# More polymorphism and type classes

CIS 194 Week 5

11 February 2013

Haskell’s particular brand of polymorphism is known as *parametric* polymorphism. Essentially, this means that polymorphic functions must work *uniformly* for any input type. This turns out to have some interesting implications for both programmers and users of polymorphic functions.

## Parametricity

Consider the type

`a -> a -> a`

Remember that `a`

is a *type variable* which can stand for any type. What sorts of functions have this type?

What about this:

```
f :: a -> a -> a
f x y = x && y
```

It turns out that this doesn’t work. The syntax is valid, at least, but it does not type check. In particular we get this error message:

```
2012-02-09.lhs:37:16:
Couldn't match type `a' with `Bool'
`a' is a rigid type variable bound by
the type signature for f :: a -> a -> a at 2012-02-09.lhs:37:3
In the second argument of `(&&)', namely `y'
In the expression: x && y
In an equation for `f': f x y = x && y
```

The reason this doesn’t work is that the *caller* of a polymorphic function gets to choose the type. Here we, the *implementors*, have tried to choose a specific type (namely, `Bool`

), but we may be given `String`

, or `Int`

, or even some type defined by someone using `f`

, which we can’t possibly know about in advance. In other words, you can read the type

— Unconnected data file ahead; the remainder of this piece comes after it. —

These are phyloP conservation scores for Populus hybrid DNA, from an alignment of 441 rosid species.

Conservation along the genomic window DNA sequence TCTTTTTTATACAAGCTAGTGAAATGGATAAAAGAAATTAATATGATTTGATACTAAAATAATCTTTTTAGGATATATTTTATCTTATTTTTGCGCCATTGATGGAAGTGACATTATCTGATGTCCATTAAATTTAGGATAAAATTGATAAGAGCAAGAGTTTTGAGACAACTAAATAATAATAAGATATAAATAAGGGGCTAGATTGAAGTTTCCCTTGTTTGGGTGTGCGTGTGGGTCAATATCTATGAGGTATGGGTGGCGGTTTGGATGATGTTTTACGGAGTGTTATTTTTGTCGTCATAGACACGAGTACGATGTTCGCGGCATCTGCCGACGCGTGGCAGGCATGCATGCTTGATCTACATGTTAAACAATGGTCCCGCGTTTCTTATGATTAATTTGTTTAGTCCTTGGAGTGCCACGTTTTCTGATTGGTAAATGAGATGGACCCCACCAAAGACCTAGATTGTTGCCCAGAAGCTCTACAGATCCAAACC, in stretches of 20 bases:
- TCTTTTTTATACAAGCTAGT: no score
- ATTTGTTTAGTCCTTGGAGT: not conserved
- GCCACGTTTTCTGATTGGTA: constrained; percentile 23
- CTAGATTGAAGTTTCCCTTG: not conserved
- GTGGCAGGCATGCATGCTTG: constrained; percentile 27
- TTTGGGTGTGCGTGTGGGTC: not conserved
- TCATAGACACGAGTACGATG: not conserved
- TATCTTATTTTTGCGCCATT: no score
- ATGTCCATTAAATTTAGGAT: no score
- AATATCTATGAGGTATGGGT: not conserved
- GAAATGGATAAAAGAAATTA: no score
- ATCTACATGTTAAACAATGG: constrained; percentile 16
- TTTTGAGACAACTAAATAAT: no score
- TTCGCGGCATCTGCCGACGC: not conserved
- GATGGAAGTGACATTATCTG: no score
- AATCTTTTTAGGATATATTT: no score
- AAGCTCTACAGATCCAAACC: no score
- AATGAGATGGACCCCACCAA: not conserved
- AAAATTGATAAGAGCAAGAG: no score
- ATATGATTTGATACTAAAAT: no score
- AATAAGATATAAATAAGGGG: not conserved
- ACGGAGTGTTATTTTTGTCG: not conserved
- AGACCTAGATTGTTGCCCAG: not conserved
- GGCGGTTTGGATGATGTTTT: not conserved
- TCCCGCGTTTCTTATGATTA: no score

`a -> a -> a`

as a *promise* that a function with this type will work no matter what type the caller chooses.

Another implementation we could imagine is something like

```
f a1 a2 = case (typeOf a1) of
Int -> a1 + a2
Bool -> a1 && a2
_ -> a1
```

where `f`

behaves in some specific ways for certain types. After all, we can certainly implement this in Java:

```
class AdHoc {
public static Object f(Object a1, Object a2) {
if (a1 instanceof Integer && a2 instanceof Integer) {
return (Integer)a1 + (Integer)a2;
} else if (a1 instanceof Boolean && a2 instanceof Boolean) {
return (Boolean)a1 && (Boolean)a2;
} else {
return a1;
}
}
public static void main (String[] args) {
System.out.println(f(1,3));
System.out.println(f(true, false));
System.out.println(f("hello", "there"));
}
}
[byorgey@LVN513-9:~/tmp]
```